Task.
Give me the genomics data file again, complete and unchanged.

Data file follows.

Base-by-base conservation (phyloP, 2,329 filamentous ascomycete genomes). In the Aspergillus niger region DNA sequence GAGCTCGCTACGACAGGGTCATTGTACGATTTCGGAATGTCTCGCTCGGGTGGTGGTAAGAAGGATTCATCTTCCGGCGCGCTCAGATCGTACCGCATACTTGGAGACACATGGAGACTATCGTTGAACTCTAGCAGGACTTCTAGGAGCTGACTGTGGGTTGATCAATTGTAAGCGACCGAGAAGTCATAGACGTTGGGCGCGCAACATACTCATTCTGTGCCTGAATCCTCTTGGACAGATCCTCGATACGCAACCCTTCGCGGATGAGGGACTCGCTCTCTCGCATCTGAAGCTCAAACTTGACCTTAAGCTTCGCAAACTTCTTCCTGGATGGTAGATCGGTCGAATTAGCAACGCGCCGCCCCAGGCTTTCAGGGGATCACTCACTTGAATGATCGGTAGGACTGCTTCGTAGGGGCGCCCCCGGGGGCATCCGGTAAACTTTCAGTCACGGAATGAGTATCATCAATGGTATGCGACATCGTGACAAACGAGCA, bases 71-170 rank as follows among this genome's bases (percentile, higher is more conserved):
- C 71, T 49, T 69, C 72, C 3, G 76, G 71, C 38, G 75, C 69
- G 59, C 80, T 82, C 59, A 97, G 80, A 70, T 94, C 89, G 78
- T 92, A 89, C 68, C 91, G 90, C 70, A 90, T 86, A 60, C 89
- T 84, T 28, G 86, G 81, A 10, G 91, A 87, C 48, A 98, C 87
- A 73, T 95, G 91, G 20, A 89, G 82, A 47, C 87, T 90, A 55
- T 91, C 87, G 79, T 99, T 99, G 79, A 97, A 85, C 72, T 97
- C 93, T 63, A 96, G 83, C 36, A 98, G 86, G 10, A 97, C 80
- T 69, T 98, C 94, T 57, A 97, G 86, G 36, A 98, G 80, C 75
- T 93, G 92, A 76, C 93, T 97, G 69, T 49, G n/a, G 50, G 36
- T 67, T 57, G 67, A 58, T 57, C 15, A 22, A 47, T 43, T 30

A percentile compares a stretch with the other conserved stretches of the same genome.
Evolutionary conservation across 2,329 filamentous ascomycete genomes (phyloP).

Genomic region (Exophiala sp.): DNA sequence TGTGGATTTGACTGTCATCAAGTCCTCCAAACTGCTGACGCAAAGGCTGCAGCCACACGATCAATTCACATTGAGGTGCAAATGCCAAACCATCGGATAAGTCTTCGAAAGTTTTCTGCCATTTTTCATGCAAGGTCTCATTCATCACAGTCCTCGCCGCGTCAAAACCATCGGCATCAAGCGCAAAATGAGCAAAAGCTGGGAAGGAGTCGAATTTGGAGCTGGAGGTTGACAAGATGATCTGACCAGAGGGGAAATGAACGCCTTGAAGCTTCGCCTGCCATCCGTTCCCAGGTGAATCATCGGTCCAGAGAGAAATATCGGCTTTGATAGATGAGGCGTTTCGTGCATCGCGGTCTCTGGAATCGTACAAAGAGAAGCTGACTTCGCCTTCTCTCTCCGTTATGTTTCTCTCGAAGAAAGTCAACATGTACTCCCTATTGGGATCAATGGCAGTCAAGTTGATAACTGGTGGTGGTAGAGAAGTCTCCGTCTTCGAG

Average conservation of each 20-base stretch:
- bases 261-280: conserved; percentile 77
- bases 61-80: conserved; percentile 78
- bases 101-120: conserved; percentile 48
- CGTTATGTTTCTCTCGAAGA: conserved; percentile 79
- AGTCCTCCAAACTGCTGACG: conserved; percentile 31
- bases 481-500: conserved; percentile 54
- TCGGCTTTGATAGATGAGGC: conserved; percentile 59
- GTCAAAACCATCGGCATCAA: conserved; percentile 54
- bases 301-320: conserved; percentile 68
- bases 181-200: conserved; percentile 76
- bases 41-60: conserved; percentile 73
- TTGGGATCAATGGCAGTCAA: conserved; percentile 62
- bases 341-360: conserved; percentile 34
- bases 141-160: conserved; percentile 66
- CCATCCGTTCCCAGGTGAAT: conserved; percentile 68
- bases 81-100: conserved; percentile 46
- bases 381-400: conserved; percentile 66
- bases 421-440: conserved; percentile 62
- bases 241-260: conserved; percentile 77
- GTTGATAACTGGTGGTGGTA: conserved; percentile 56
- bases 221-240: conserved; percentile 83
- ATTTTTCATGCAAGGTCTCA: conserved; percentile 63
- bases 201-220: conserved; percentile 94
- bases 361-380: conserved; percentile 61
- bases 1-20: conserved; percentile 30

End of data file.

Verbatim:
Base-by-base conservation (phyloP, 2,329 filamentous ascomycete genomes). In the Aspergillus niger region DNA sequence GAGCTCGCTACGACAGGGTCATTGTACGATTTCGGAATGTCTCGCTCGGGTGGTGGTAAGAAGGATTCATCTTCCGGCGCGCTCAGATCGTACCGCATACTTGGAGACACATGGAGACTATCGTTGAACTCTAGCAGGACTTCTAGGAGCTGACTGTGGGTTGATCAATTGTAAGCGACCGAGAAGTCATAGACGTTGGGCGCGCAACATACTCATTCTGTGCCTGAATCCTCTTGGACAGATCCTCGATACGCAACCCTTCGCGGATGAGGGACTCGCTCTCTCGCATCTGAAGCTCAAACTTGACCTTAAGCTTCGCAAACTTCTTCCTGGATGGTAGATCGGTCGAATTAGCAACGCGCCGCCCCAGGCTTTCAGGGGATCACTCACTTGAATGATCGGTAGGACTGCTTCGTAGGGGCGCCCCCGGGGGCATCCGGTAAACTTTCAGTCACGGAATGAGTATCATCAATGGTATGCGACATCGTGACAAACGAGCA, bases 71-170 rank as follows among this genome's bases (percentile, higher is more conserved):
- C 71, T 49, T 69, C 72, C 3, G 76, G 71, C 38, G 75, C 69
- G 59, C 80, T 82, C 59, A 97, G 80, A 70, T 94, C 89, G 78
- T 92, A 89, C 68, C 91, G 90, C 70, A 90, T 86, A 60, C 89
- T 84, T 28, G 86, G 81, A 10, G 91, A 87, C 48, A 98, C 87
- A 73, T 95, G 91, G 20, A 89, G 82, A 47, C 87, T 90, A 55
- T 91, C 87, G 79, T 99, T 99, G 79, A 97, A 85, C 72, T 97
- C 93, T 63, A 96, G 83, C 36, A 98, G 86, G 10, A 97, C 80
- T 69, T 98, C 94, T 57, A 97, G 86, G 36, A 98, G 80, C 75
- T 93, G 92, A 76, C 93, T 97, G 69, T 49, G n/a, G 50, G 36
- T 67, T 57, G 67, A 58, T 57, C 15, A 22, A 47, T 43, T 30

A percentile compares a stretch with the other conserved stretches of the same genome.
Evolutionary conservation across 2,329 filamentous ascomycete genomes (phyloP).

Genomic region (Exophiala sp.): DNA sequence TGTGGATTTGACTGTCATCAAGTCCTCCAAACTGCTGACGCAAAGGCTGCAGCCACACGATCAATTCACATTGAGGTGCAAATGCCAAACCATCGGATAAGTCTTCGAAAGTTTTCTGCCATTTTTCATGCAAGGTCTCATTCATCACAGTCCTCGCCGCGTCAAAACCATCGGCATCAAGCGCAAAATGAGCAAAAGCTGGGAAGGAGTCGAATTTGGAGCTGGAGGTTGACAAGATGATCTGACCAGAGGGGAAATGAACGCCTTGAAGCTTCGCCTGCCATCCGTTCCCAGGTGAATCATCGGTCCAGAGAGAAATATCGGCTTTGATAGATGAGGCGTTTCGTGCATCGCGGTCTCTGGAATCGTACAAAGAGAAGCTGACTTCGCCTTCTCTCTCCGTTATGTTTCTCTCGAAGAAAGTCAACATGTACTCCCTATTGGGATCAATGGCAGTCAAGTTGATAACTGGTGGTGGTAGAGAAGTCTCCGTCTTCGAG

Average conservation of each 20-base stretch:
- bases 261-280: conserved; percentile 77
- bases 61-80: conserved; percentile 78
- bases 101-120: conserved; percentile 48
- CGTTATGTTTCTCTCGAAGA: conserved; percentile 79
- AGTCCTCCAAACTGCTGACG: conserved; percentile 31
- bases 481-500: conserved; percentile 54
- TCGGCTTTGATAGATGAGGC: conserved; percentile 59
- GTCAAAACCATCGGCATCAA: conserved; percentile 54
- bases 301-320: conserved; percentile 68
- bases 181-200: conserved; percentile 76
- bases 41-60: conserved; percentile 73
- TTGGGATCAATGGCAGTCAA: conserved; percentile 62
- bases 341-360: conserved; percentile 34
- bases 141-160: conserved; percentile 66
- CCATCCGTTCCCAGGTGAAT: conserved; percentile 68
- bases 81-100: conserved; percentile 46
- bases 381-400: conserved; percentile 66
- bases 421-440: conserved; percentile 62
- bases 241-260: conserved; percentile 77
- GTTGATAACTGGTGGTGGTA: conserved; percentile 56
- bases 221-240: conserved; percentile 83
- ATTTTTCATGCAAGGTCTCA: conserved; percentile 63
- bases 201-220: conserved; percentile 94
- bases 361-380: conserved; percentile 61
- bases 1-20: conserved; percentile 30